Posted May 14, 2009
Clericalism, ideologies hinder parish evangelization, priest says
By Catholic News Service
SAN ANTONIO (CNS) -- A "lingering clericalism that distracts and discourages laity in their God-given calling to serve" and the presence of ideological extremes can hinder parishes' efforts to evangelize, said a speaker at the national meeting of the National Federation of Priests' Councils.
Jesuit Father Allan Figueroa Deck, executive director of the U.S. bishops' Secretariat of Cultural Diversity in the Church, delivered one of the keynote talks at the April 27-30 NFPC meeting in San Antonio. The theme of the meeting was "The Parish of Tomorrow -- Today."
Other speakers included Cardinal Roger M. Mahony of Los Angeles; Edward Hahnenberg, associate professor of theology at Jesuit-run Xavier University in Cincinnati; Oblate Father Ron Rolheiser, president of the Oblate School of Theology in San Antonio; and Kerry Robinson, executive director of the National Leadership Roundtable on Church Management in Washington.
In his April 29 talk, Father Deck said that, although the U.S. church "has become as much an immigrant church today as it was a hundred years ago," U.S. Catholics today are characterized by a "wild diversity."
But, he added, "the key to a successful parish is precisely what it always was: creating the conditions whereby many diverse groups experience a real sense of belonging."
Father Deck cited a number of obstacles to achieving a truly evangelizing church community, including a lack of "regard for the role women play in the church" and an "unhealthy polarization of thought" among some Catholics.
He cited concerns he has heard that some newly ordained priests "have developed a priestly identity that is not congenial to the collaborative, collegial way of working demanded by a church whose mission and identity is to evangelize."
He said "neither so-called conservative nor progressive/liberal responses" can adequately address "the wide gamut of circumstances that characterize a multicultural, multigenerational church."
"The diversity that characterizes our parishes today requires a rich diversity of responses that run the gamut from the traditional to the innovative," he said.
"The Catholic Church is fully able to hold in creative tension a bewildering range of cultural, language and liturgical preferences," he said, "from the Latin extraordinary rite to the Life Teen Masses, from charismatic renewal devotees and Sister Faustina's Divine Mercy disciples to Pax Christi social activists and the ecumenical spirituality of Taize practitioners, from Guadalupana associations to the Knights of Columbus."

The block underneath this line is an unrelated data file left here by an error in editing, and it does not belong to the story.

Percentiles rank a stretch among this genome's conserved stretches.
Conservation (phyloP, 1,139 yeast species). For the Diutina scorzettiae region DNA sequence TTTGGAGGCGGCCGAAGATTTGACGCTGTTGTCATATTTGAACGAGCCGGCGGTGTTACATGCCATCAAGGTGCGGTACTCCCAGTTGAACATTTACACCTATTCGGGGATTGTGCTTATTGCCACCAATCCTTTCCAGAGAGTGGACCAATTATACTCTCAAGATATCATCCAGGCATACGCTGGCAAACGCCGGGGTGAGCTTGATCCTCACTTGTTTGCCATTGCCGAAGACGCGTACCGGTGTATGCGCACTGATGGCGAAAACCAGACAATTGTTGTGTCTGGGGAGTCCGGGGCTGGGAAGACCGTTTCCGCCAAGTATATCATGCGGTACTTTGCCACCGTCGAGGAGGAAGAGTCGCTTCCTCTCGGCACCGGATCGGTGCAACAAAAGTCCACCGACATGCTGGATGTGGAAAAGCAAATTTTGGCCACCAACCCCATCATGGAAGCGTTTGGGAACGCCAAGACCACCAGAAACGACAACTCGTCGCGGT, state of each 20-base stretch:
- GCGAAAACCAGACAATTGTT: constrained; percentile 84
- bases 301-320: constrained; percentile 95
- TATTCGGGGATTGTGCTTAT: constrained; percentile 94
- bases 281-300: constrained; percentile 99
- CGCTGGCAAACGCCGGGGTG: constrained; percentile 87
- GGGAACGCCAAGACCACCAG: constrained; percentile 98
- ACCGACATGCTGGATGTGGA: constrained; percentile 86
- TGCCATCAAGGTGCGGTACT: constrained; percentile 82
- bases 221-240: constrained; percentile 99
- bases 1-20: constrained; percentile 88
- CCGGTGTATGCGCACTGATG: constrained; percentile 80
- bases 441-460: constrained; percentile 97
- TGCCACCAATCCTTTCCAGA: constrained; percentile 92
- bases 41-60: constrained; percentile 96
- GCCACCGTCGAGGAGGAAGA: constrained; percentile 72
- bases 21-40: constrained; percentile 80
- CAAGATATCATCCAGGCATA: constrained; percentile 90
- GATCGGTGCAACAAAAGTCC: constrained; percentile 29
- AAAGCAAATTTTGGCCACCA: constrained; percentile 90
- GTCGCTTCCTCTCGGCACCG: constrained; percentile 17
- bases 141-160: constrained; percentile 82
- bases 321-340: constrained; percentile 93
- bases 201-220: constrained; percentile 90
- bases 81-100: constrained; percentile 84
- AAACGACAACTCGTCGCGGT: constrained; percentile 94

"The challenge for an evangelizing parish is to create an environment of real hospitality strong enough to overcome the innate tendency, the default drive, of many ecclesial communities to close in on themselves and huddle together in homogeneous groups," Father Deck said.
He advised pastors to keep "their eyes and ears wide open to the realities around them" and to encourage the formation of small Christian communities within the parish that can be "the best environment for motivating people to put faith into daily practice."
Every parish today also must have "some bilingual or multilingual capacity," Father Deck said. But in addition to language abilities, parishes must meet the need for cultural immersion and cultural competencies, he said.
"By cultural immersion I mean programs that give would-be ministers the opportunity to experience other cultures at greater depth, whether that be by fieldwork in barrios, urban centers or rural missions in the U.S. or seminary and priestly continuing education and ministerial formation programs that immerse seminarians, priests and lay ministers in other cultures by traveling to the mother countries of today's immigrant Catholics," he said.
The Jesuit described cultural competency as "providing learning opportunities that provide an adequate level of familiarity with the principles and dynamics of cultural interaction and relations so as to prepare priests, deacons, lay ministers and leaders of all ethnicities, races and cultural backgrounds to succeed in providing pastoral care for today's parishioners."
The U.S. Conference of Catholic Bishops is currently developing "guidelines on cultural competency for implementation at every level of the church's life, including, of course, parishes," Father Deck said.
He envisioned the optimal parish of the future as one in which "understanding pastors and lay leaders in good faith reach out and find practical ways to accommodate new groups rather than create the impression that 'everyone is welcome as long as they do things the way the in-group likes them.'"
"The historical experience of the U.S. church suggests that this process takes a generation, not a year or two," he added.